SIBEAL: So, similarly to the sightings scheme, the strandings scheme is also a long-term citizen science project. And there's kind of different types of strandings. So, we do have the live strandings, which means something has come ashore and it is alive. And then there's strandings of dead things. So, the group...we validate and run the official strandings database for Ireland, and we liaise with the National Parks and Wildlife Service, and the local authorities and everything to maintain that database. The dead side of things is record-keeping. We need to get pictures of them, species, how long the carcass is...

HOST: So that's a good opportunity at least to take photos and get some data.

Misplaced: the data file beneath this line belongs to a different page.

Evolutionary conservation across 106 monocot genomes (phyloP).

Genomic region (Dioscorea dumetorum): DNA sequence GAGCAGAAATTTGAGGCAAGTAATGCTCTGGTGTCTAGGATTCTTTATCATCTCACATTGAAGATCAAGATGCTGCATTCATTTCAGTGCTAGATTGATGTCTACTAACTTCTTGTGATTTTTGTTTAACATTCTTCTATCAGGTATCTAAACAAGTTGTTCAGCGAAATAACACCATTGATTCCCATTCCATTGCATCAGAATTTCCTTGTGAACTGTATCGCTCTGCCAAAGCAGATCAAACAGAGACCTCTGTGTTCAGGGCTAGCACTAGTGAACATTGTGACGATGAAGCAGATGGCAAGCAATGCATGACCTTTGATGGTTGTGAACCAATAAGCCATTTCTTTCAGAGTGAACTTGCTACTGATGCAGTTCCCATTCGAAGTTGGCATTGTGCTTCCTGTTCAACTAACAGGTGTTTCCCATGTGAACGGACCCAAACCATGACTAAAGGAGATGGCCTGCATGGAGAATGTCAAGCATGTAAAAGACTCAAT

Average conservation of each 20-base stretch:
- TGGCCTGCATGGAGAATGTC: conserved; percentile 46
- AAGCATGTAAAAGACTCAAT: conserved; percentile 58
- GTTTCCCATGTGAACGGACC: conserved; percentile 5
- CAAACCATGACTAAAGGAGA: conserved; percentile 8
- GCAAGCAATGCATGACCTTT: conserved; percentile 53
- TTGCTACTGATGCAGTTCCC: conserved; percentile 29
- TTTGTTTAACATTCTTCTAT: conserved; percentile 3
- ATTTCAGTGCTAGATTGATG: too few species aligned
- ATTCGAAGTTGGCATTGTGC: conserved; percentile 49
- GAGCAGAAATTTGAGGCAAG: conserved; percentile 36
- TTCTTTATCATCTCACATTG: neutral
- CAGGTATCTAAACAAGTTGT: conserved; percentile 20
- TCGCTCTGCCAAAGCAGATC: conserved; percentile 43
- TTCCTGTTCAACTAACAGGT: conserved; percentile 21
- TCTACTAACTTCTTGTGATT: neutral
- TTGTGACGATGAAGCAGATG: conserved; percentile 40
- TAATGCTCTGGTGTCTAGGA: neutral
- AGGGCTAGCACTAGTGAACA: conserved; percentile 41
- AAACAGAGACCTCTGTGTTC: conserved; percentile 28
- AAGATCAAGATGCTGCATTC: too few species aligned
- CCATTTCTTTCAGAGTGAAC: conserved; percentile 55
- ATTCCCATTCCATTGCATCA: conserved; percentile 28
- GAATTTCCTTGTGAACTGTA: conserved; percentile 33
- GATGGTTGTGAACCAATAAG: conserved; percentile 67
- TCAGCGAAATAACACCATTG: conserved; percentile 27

SIBEAL: It is, and it's really informative with pictures because we can, again, tell species, we can tell, usually, if it's an adult, sub-adult, juvenile. If it's quite a fresh carcass, get insight into...was it emaciated, was it well-fed, all of that. Even before, like, doing a post-mortem or a necropsy. We can also look at fine details with good pictures from lots of different angles to see were there any big lesions on it? Or, are there signs of entanglement in fishing rope? And all of that kind of thing. Pictures can tell us a lot. So, with the dead cetaceans, we get in these pictures, these records. Again, we validate them and we can build up a picture of what's going on. So, let's say from 2011, we started to notice a massive increase in common dolphin strandings. So, because the stranding scheme has been running for a good thirty years, we now have a good baseline of what's normal, what's not normal. And we can identify these unusual mortality events. Which, in 2011, we started to see a very significant increase in common dolphin strandings in the winter months. And we're still learning why this is. And we do think a little bit of it is to do with climate change. So, common dolphins are pelagic species. They typically would be a little bit further off shore. But in the last number of years, with climate change and the change in distribution of their prey, they're coming more inshore. So, a little bit of it is that there's more common dolphins first of all in our coastal waters, so the more you have, the more you're going to get from natural mortality anyway. But also, fishing entanglement and bycatch is an issue with this particular species, and it's because common dolphins feed on the same prey that trawlers are trying to catch. So, you get that overlap, and that has been an issue with that species. Only in certain...